Can you go to St. Peter’s Square at night?

St. Peter’s Square – or Piazza San Pietro – is one of the most recognisable squares across all of Europe. Located in the Vatican City – the smallest country in the world and the traditional home of the Pope – the square sits directly in front of St. Peter’s Basilica.

During the days, on almost every day of the year, the Vatican is filled to the brim with visitors checking out the square and the Vatican Museums. The Vatican is so popular it welcomes over 5 million visitors every year.

For this reason, you may be wondering if you can visit St. Peter’s square at night, when the large crowds of people have gone home. The answer is yes!

The Vatican City does not shut down after a certain time, or lock visitors out, so you are free to walk around the square at any time. However, it is worth noting that all the Vatican museums and St. Peter’s Basilica will not be accessible after nightfall, and you may be disappointed by this.

Visit the museums in the afternoon, then explore at night

One way you could get the best of both worlds and see the famous museums including the Sistine Chapel with Michelangelo’s painted roof and explore St Peter’s Square in the evening is to book an afternoon tour of the Vatican museums. The last entry time is 4pm, and you could roam through the 54 galleries until closing at 5.30, and finish with a visit the Sistine Chapel which closes at 6pm, or 7pm in summer.

Once you exit the chapel, you can roam around St Peter’s Square for as long as you wish. It is free to roam about St Peter’s Square, and the perspective at night-time would be magical. If you want to simply stroll through the historical country, without visiting the museums (or maybe you’ve already seen them and want a different experience) then go right ahead!

Vatican City is tiny, meaning when you are done exploring the museums, the basilica and the square, there isn’t too much else to explore. The entire city is only a 2-mile square radius, or 1/8 of Central Park in New York for context!

Avoid going to the Vatican on Sunday’s and Catholic holidays as all museums are closed – excluding the last Sunday of the month.

Vatican night tours:

Not many people are aware, but throughout the summer months, travellers have the rare opportunity to visit the Vatican Museums in the evening, when the crowds have gone home for the day and the tiny city lights up in a way not many people stick around to see.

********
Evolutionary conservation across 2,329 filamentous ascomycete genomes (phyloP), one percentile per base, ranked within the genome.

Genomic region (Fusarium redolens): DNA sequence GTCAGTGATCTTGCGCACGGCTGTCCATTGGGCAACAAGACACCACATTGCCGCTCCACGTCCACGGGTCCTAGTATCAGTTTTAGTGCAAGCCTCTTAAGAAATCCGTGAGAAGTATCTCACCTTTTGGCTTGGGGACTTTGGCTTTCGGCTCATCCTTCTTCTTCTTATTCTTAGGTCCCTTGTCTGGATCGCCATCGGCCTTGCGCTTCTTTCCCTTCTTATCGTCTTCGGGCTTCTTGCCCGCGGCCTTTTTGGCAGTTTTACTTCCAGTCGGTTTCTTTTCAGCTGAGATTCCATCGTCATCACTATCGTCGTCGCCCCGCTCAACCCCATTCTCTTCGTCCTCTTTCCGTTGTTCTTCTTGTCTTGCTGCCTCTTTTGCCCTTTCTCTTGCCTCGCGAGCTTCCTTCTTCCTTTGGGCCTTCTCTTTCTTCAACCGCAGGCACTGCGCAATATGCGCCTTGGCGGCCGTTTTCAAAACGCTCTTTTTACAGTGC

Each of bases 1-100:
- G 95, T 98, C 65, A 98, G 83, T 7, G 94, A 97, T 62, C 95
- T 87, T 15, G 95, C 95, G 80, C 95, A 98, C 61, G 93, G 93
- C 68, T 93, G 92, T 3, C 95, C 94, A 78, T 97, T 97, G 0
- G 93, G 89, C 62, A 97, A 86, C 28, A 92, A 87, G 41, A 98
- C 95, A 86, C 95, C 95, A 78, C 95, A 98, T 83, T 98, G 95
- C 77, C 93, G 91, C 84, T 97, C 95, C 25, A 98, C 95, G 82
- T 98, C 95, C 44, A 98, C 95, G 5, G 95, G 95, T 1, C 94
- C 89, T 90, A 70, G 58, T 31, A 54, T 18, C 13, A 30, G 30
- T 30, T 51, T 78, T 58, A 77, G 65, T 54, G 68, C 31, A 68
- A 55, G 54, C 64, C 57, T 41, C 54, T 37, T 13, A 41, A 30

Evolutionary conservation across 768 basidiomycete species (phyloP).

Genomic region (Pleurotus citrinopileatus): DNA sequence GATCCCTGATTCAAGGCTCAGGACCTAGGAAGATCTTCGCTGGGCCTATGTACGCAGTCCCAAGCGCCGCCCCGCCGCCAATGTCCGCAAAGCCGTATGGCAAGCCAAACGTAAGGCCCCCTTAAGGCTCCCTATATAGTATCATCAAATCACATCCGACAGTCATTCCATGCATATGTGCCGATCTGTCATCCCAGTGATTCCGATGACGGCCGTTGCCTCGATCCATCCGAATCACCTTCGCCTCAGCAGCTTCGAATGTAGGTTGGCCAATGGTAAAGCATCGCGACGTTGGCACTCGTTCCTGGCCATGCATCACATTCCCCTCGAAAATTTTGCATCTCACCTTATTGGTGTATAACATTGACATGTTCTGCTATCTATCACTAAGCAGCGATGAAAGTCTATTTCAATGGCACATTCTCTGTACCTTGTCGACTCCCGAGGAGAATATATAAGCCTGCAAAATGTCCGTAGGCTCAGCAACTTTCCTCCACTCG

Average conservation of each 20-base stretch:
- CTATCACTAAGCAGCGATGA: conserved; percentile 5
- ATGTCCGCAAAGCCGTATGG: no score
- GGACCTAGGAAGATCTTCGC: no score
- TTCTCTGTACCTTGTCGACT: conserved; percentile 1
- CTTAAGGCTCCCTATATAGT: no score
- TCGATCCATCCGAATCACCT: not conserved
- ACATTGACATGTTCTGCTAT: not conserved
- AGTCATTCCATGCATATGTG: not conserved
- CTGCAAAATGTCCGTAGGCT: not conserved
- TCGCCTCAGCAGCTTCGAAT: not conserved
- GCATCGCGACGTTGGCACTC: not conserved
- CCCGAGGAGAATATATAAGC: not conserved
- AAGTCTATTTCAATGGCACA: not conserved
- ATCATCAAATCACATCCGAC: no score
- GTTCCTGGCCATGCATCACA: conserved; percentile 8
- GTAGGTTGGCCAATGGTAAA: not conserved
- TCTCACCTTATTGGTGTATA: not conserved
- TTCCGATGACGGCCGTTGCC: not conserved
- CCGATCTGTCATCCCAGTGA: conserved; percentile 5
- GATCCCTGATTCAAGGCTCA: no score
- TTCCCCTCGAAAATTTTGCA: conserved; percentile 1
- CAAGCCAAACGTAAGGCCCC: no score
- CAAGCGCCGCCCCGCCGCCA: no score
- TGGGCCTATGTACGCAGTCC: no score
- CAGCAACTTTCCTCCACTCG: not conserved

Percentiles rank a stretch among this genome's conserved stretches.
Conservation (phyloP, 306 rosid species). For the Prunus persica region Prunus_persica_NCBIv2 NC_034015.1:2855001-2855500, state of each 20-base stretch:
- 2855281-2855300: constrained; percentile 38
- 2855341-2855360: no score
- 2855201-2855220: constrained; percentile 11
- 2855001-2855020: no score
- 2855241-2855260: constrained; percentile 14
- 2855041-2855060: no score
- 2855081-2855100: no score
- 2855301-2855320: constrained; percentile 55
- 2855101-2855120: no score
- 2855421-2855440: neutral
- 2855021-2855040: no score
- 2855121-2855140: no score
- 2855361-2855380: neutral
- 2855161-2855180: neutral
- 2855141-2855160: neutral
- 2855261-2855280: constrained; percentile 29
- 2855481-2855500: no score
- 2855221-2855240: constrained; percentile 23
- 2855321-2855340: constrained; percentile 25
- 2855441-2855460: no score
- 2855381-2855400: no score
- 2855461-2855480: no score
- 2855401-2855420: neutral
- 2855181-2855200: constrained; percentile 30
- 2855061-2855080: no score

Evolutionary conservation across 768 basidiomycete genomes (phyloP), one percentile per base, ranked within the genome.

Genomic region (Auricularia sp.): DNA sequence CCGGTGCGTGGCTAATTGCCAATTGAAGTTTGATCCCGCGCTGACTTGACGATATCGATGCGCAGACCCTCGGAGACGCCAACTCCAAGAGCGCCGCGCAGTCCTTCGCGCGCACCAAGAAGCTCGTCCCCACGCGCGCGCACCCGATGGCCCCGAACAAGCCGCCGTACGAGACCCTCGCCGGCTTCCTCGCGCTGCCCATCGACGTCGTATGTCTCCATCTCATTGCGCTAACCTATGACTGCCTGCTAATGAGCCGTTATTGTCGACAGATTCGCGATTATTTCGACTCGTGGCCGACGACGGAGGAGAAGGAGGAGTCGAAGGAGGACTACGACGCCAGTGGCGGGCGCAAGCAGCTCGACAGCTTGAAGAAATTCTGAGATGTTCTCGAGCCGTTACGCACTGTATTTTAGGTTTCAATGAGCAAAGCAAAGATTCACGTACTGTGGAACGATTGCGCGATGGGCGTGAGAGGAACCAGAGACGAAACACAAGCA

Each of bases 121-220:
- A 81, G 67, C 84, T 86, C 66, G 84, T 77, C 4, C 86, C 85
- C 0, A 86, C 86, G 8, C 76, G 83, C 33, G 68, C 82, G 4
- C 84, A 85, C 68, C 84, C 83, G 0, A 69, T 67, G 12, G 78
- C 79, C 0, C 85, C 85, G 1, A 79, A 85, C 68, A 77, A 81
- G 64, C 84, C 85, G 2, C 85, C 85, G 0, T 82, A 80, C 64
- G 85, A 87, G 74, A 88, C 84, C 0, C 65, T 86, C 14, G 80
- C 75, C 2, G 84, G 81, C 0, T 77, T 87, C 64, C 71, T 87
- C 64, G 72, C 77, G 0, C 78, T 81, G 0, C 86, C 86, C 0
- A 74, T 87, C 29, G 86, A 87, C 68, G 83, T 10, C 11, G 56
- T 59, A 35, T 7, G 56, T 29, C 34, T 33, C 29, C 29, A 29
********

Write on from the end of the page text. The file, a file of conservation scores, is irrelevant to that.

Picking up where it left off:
Vatican Museums including the Sistine Chapel are open from 7-11pm on selected Fridays from April through to October to a much more limited number of visitors. This is quite an expensive option, but the option is there.

Why should I visit St. Peter’s Square?

The square and the basilica are both named after Saint Peter – one of the 12 Disciples of Jesus – who is universally regarded as the first Pope by Catholics. The square and the basilica carry important historical and religious significance. It is said Saint Peter was crucified at the spot where the basilica is built, with his burial place traditionally being noted as directly below the high alter.

The grand elliptical space is made up of 248 columns, and adorned with 140 saint statues on the top, and was built surrounding a 25m grand obelisk from Ancient Egypt. This obelisk is noteworthy as it is the only one in Rome that has not been destroyed throughout the years of wars, earthquakes and architectural changes.

Whenever you visit, be prepared.

Due to its hugely religious history and famous galleries and artwork, Vatican City demands a high level of respect from all visitors. Even if you are only planning on only visiting St Peter’s Square, it is best to wear clothing that covers your knees and shoulders. You don’t want to make it all the way there only to be denied entry if you do decide to head into any of the buildings.

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